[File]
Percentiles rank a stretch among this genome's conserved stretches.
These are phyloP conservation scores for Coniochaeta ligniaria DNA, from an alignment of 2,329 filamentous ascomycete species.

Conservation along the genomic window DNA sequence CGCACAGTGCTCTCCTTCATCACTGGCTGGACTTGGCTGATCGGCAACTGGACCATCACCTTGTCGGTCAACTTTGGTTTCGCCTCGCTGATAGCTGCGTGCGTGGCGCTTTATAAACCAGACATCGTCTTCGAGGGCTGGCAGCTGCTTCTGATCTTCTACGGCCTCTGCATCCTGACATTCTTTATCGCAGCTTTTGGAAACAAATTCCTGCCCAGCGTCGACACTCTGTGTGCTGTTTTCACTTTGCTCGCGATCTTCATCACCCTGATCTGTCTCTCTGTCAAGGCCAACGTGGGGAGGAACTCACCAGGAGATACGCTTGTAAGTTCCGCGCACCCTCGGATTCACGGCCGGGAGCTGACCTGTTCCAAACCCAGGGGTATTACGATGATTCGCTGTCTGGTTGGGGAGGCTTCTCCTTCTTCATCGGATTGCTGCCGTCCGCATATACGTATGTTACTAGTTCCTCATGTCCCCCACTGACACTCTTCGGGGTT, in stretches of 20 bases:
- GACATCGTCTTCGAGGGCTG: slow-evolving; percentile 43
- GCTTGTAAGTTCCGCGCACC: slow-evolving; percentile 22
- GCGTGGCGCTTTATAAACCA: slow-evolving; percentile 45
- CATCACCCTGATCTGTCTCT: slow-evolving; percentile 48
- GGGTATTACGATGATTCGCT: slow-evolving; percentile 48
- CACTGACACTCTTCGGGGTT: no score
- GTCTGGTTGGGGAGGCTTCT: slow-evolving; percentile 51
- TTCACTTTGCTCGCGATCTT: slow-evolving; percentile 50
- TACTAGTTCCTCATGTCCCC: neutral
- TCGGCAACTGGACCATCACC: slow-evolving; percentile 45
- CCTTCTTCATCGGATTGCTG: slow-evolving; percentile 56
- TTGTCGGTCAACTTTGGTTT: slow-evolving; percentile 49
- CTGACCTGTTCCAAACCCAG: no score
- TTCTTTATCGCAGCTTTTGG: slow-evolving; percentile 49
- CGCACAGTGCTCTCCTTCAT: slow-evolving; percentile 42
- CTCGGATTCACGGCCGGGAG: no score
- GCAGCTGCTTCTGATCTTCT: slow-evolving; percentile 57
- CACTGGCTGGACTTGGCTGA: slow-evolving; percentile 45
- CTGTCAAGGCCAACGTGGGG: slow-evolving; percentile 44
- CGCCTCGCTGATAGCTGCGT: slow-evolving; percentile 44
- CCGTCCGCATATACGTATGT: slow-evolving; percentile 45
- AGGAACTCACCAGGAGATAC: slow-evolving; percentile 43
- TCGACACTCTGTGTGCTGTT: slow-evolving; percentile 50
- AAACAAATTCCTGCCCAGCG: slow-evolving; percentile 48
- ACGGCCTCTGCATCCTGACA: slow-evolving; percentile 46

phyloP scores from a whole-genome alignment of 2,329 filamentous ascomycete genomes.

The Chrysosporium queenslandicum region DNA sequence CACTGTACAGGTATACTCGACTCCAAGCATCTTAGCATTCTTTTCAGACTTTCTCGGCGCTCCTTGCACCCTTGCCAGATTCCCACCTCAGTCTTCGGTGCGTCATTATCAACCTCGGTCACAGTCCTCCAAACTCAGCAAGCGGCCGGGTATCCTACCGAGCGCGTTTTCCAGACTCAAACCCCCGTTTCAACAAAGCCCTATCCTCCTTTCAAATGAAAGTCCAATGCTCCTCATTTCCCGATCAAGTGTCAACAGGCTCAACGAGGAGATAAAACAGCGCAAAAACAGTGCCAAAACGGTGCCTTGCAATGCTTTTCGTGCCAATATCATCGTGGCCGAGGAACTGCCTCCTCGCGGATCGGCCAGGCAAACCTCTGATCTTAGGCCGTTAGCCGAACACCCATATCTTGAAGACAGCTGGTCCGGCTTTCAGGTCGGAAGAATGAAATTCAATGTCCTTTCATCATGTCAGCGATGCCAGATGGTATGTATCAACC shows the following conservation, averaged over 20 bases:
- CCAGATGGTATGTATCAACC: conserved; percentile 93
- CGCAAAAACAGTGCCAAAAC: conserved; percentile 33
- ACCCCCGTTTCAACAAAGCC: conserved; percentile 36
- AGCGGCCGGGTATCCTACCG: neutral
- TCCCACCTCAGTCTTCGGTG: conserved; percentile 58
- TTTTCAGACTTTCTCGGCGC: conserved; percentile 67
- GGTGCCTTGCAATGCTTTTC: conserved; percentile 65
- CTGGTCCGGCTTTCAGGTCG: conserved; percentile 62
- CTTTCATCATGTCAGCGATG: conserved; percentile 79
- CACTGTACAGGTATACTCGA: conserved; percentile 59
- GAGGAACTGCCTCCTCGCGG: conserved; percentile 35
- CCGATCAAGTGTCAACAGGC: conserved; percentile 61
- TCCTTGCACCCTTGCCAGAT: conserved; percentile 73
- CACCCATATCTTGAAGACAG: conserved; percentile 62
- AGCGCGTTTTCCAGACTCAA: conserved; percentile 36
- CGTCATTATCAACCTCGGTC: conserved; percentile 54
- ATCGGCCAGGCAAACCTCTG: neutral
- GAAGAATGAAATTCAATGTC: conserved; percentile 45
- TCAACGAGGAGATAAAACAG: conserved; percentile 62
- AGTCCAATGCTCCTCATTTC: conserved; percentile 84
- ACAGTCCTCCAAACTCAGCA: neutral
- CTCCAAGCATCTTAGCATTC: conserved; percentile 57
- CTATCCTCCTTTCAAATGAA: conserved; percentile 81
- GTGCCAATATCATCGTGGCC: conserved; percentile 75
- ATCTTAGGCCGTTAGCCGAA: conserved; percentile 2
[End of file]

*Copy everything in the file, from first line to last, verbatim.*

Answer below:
Percentiles rank a stretch among this genome's conserved stretches.
These are phyloP conservation scores for Coniochaeta ligniaria DNA, from an alignment of 2,329 filamentous ascomycete species.

Conservation along the genomic window DNA sequence CGCACAGTGCTCTCCTTCATCACTGGCTGGACTTGGCTGATCGGCAACTGGACCATCACCTTGTCGGTCAACTTTGGTTTCGCCTCGCTGATAGCTGCGTGCGTGGCGCTTTATAAACCAGACATCGTCTTCGAGGGCTGGCAGCTGCTTCTGATCTTCTACGGCCTCTGCATCCTGACATTCTTTATCGCAGCTTTTGGAAACAAATTCCTGCCCAGCGTCGACACTCTGTGTGCTGTTTTCACTTTGCTCGCGATCTTCATCACCCTGATCTGTCTCTCTGTCAAGGCCAACGTGGGGAGGAACTCACCAGGAGATACGCTTGTAAGTTCCGCGCACCCTCGGATTCACGGCCGGGAGCTGACCTGTTCCAAACCCAGGGGTATTACGATGATTCGCTGTCTGGTTGGGGAGGCTTCTCCTTCTTCATCGGATTGCTGCCGTCCGCATATACGTATGTTACTAGTTCCTCATGTCCCCCACTGACACTCTTCGGGGTT, in stretches of 20 bases:
- GACATCGTCTTCGAGGGCTG: slow-evolving; percentile 43
- GCTTGTAAGTTCCGCGCACC: slow-evolving; percentile 22
- GCGTGGCGCTTTATAAACCA: slow-evolving; percentile 45
- CATCACCCTGATCTGTCTCT: slow-evolving; percentile 48
- GGGTATTACGATGATTCGCT: slow-evolving; percentile 48
- CACTGACACTCTTCGGGGTT: no score
- GTCTGGTTGGGGAGGCTTCT: slow-evolving; percentile 51
- TTCACTTTGCTCGCGATCTT: slow-evolving; percentile 50
- TACTAGTTCCTCATGTCCCC: neutral
- TCGGCAACTGGACCATCACC: slow-evolving; percentile 45
- CCTTCTTCATCGGATTGCTG: slow-evolving; percentile 56
- TTGTCGGTCAACTTTGGTTT: slow-evolving; percentile 49
- CTGACCTGTTCCAAACCCAG: no score
- TTCTTTATCGCAGCTTTTGG: slow-evolving; percentile 49
- CGCACAGTGCTCTCCTTCAT: slow-evolving; percentile 42
- CTCGGATTCACGGCCGGGAG: no score
- GCAGCTGCTTCTGATCTTCT: slow-evolving; percentile 57
- CACTGGCTGGACTTGGCTGA: slow-evolving; percentile 45
- CTGTCAAGGCCAACGTGGGG: slow-evolving; percentile 44
- CGCCTCGCTGATAGCTGCGT: slow-evolving; percentile 44
- CCGTCCGCATATACGTATGT: slow-evolving; percentile 45
- AGGAACTCACCAGGAGATAC: slow-evolving; percentile 43
- TCGACACTCTGTGTGCTGTT: slow-evolving; percentile 50
- AAACAAATTCCTGCCCAGCG: slow-evolving; percentile 48
- ACGGCCTCTGCATCCTGACA: slow-evolving; percentile 46

phyloP scores from a whole-genome alignment of 2,329 filamentous ascomycete genomes.

The Chrysosporium queenslandicum region DNA sequence CACTGTACAGGTATACTCGACTCCAAGCATCTTAGCATTCTTTTCAGACTTTCTCGGCGCTCCTTGCACCCTTGCCAGATTCCCACCTCAGTCTTCGGTGCGTCATTATCAACCTCGGTCACAGTCCTCCAAACTCAGCAAGCGGCCGGGTATCCTACCGAGCGCGTTTTCCAGACTCAAACCCCCGTTTCAACAAAGCCCTATCCTCCTTTCAAATGAAAGTCCAATGCTCCTCATTTCCCGATCAAGTGTCAACAGGCTCAACGAGGAGATAAAACAGCGCAAAAACAGTGCCAAAACGGTGCCTTGCAATGCTTTTCGTGCCAATATCATCGTGGCCGAGGAACTGCCTCCTCGCGGATCGGCCAGGCAAACCTCTGATCTTAGGCCGTTAGCCGAACACCCATATCTTGAAGACAGCTGGTCCGGCTTTCAGGTCGGAAGAATGAAATTCAATGTCCTTTCATCATGTCAGCGATGCCAGATGGTATGTATCAACC shows the following conservation, averaged over 20 bases:
- CCAGATGGTATGTATCAACC: conserved; percentile 93
- CGCAAAAACAGTGCCAAAAC: conserved; percentile 33
- ACCCCCGTTTCAACAAAGCC: conserved; percentile 36
- AGCGGCCGGGTATCCTACCG: neutral
- TCCCACCTCAGTCTTCGGTG: conserved; percentile 58
- TTTTCAGACTTTCTCGGCGC: conserved; percentile 67
- GGTGCCTTGCAATGCTTTTC: conserved; percentile 65
- CTGGTCCGGCTTTCAGGTCG: conserved; percentile 62
- CTTTCATCATGTCAGCGATG: conserved; percentile 79
- CACTGTACAGGTATACTCGA: conserved; percentile 59
- GAGGAACTGCCTCCTCGCGG: conserved; percentile 35
- CCGATCAAGTGTCAACAGGC: conserved; percentile 61
- TCCTTGCACCCTTGCCAGAT: conserved; percentile 73
- CACCCATATCTTGAAGACAG: conserved; percentile 62
- AGCGCGTTTTCCAGACTCAA: conserved; percentile 36
- CGTCATTATCAACCTCGGTC: conserved; percentile 54
- ATCGGCCAGGCAAACCTCTG: neutral
- GAAGAATGAAATTCAATGTC: conserved; percentile 45
- TCAACGAGGAGATAAAACAG: conserved; percentile 62
- AGTCCAATGCTCCTCATTTC: conserved; percentile 84
- ACAGTCCTCCAAACTCAGCA: neutral
- CTCCAAGCATCTTAGCATTC: conserved; percentile 57
- CTATCCTCCTTTCAAATGAA: conserved; percentile 81
- GTGCCAATATCATCGTGGCC: conserved; percentile 75
- ATCTTAGGCCGTTAGCCGAA: conserved; percentile 2